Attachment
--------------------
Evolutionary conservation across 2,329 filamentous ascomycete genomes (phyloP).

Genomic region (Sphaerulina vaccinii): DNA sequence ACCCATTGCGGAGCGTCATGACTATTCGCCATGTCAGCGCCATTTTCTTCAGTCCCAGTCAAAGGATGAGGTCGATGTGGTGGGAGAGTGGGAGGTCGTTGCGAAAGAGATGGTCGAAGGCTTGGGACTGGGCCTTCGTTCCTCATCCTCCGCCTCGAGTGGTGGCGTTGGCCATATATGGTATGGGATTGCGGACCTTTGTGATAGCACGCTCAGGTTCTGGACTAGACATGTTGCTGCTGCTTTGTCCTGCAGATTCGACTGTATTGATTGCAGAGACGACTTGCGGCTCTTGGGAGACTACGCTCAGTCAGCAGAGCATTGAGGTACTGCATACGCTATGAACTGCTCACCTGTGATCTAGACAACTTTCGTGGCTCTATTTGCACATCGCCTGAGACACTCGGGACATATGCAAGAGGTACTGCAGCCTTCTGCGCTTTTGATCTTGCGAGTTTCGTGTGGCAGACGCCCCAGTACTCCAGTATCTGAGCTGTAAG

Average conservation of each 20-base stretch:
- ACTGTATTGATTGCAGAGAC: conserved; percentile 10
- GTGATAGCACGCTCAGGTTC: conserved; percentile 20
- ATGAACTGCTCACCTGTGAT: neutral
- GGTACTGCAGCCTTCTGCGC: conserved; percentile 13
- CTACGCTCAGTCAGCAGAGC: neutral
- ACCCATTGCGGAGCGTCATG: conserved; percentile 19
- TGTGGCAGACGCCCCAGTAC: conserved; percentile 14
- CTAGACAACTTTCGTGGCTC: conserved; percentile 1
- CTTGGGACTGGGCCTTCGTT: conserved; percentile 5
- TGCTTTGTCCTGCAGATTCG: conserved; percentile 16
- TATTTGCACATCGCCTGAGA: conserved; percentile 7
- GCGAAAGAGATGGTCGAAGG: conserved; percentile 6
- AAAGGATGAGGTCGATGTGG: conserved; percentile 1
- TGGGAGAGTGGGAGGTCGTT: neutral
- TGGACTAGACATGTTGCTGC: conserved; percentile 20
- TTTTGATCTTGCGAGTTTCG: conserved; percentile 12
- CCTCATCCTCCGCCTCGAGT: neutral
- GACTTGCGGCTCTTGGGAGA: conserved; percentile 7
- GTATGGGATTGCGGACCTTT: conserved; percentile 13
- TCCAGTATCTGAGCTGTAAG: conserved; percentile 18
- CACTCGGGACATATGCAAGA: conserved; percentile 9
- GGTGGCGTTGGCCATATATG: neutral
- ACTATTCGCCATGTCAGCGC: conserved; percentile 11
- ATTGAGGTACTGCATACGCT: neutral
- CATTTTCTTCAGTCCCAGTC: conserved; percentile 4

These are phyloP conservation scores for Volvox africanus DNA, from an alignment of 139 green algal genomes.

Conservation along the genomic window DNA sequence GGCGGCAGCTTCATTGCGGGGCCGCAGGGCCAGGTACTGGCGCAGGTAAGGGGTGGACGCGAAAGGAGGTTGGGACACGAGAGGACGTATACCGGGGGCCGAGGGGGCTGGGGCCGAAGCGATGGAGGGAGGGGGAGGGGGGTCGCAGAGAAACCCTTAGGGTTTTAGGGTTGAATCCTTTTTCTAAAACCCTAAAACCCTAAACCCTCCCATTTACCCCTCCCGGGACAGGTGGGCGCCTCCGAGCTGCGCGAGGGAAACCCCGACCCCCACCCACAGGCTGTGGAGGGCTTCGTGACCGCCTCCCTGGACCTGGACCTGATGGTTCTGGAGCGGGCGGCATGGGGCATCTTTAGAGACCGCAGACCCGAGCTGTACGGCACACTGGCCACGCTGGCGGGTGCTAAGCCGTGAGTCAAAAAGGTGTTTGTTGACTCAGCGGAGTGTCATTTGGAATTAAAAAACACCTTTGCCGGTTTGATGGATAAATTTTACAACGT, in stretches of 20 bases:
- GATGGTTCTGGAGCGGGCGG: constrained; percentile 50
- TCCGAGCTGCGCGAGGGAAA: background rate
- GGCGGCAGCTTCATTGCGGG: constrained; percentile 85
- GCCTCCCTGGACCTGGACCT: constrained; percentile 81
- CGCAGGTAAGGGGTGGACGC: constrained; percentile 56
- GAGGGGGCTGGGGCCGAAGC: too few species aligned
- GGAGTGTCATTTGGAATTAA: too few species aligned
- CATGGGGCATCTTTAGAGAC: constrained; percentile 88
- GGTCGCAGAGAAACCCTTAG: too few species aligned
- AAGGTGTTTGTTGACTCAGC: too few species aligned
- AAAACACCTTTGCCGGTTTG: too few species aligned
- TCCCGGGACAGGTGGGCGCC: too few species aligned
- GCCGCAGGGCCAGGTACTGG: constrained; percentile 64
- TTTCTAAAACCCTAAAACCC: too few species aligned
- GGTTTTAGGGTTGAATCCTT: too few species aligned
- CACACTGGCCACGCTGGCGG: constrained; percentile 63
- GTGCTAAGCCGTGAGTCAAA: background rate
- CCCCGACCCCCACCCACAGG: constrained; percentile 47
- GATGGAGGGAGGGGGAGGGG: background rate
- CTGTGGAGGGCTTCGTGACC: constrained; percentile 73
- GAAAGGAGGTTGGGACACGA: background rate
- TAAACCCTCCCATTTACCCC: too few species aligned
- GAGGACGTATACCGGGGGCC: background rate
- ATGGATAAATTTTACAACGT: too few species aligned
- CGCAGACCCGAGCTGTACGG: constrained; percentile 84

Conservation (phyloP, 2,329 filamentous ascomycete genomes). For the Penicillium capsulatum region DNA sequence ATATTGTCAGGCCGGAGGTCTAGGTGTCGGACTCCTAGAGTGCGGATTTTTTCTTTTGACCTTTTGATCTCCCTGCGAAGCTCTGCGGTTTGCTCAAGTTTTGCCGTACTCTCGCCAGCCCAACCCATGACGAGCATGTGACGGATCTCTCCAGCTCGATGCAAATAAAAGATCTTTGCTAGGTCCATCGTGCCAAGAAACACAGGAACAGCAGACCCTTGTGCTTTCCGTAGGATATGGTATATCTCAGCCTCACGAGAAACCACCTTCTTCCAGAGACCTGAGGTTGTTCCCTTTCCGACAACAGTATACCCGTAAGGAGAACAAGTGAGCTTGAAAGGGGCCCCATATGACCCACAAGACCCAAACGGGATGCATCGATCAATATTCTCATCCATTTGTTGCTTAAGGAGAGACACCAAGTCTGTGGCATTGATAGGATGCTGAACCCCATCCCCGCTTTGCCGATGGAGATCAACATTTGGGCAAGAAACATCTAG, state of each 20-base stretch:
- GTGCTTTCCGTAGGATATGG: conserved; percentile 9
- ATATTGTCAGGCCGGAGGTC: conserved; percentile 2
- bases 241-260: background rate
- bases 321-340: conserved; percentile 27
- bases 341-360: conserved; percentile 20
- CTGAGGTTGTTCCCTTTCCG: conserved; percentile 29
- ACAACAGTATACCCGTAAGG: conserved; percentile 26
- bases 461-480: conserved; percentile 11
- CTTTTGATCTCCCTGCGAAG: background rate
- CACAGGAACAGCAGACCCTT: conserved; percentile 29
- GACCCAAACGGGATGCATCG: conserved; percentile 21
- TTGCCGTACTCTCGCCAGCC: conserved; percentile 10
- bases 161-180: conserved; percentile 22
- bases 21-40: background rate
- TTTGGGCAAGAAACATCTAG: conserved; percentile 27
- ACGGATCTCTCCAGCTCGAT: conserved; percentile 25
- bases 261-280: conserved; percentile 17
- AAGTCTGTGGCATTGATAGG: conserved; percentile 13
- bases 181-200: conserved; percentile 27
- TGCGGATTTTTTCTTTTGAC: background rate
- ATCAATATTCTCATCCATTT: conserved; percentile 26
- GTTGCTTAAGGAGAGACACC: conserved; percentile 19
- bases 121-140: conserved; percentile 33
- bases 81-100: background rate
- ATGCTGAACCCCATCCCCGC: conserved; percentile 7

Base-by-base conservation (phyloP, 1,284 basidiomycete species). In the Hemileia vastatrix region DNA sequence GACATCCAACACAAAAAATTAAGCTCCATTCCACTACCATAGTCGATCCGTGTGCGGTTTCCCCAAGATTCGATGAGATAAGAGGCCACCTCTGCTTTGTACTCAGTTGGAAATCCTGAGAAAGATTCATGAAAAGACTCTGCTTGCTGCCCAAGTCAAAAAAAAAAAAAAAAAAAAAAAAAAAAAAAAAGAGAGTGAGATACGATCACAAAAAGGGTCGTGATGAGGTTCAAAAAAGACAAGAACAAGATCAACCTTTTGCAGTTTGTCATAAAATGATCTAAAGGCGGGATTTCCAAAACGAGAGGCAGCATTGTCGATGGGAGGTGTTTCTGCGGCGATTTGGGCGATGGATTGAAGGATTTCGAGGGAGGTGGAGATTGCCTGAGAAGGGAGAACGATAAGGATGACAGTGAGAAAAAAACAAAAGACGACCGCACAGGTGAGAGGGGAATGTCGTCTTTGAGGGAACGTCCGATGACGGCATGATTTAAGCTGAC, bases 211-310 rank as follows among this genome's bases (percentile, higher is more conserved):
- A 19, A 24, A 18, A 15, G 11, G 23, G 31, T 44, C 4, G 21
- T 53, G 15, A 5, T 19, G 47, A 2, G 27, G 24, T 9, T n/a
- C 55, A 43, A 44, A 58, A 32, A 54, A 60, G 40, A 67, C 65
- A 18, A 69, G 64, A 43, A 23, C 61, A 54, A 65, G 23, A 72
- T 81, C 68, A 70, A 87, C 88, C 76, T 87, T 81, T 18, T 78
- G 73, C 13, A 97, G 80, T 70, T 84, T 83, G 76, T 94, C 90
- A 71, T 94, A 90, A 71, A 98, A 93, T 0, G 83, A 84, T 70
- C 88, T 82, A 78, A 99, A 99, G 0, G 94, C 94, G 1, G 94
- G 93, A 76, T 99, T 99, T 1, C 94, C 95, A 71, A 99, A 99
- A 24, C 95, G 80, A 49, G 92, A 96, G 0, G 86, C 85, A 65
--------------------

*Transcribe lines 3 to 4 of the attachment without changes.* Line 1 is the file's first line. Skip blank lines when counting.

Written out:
Average conservation of each 20-base stretch:
- ACTGTATTGATTGCAGAGAC: conserved; percentile 10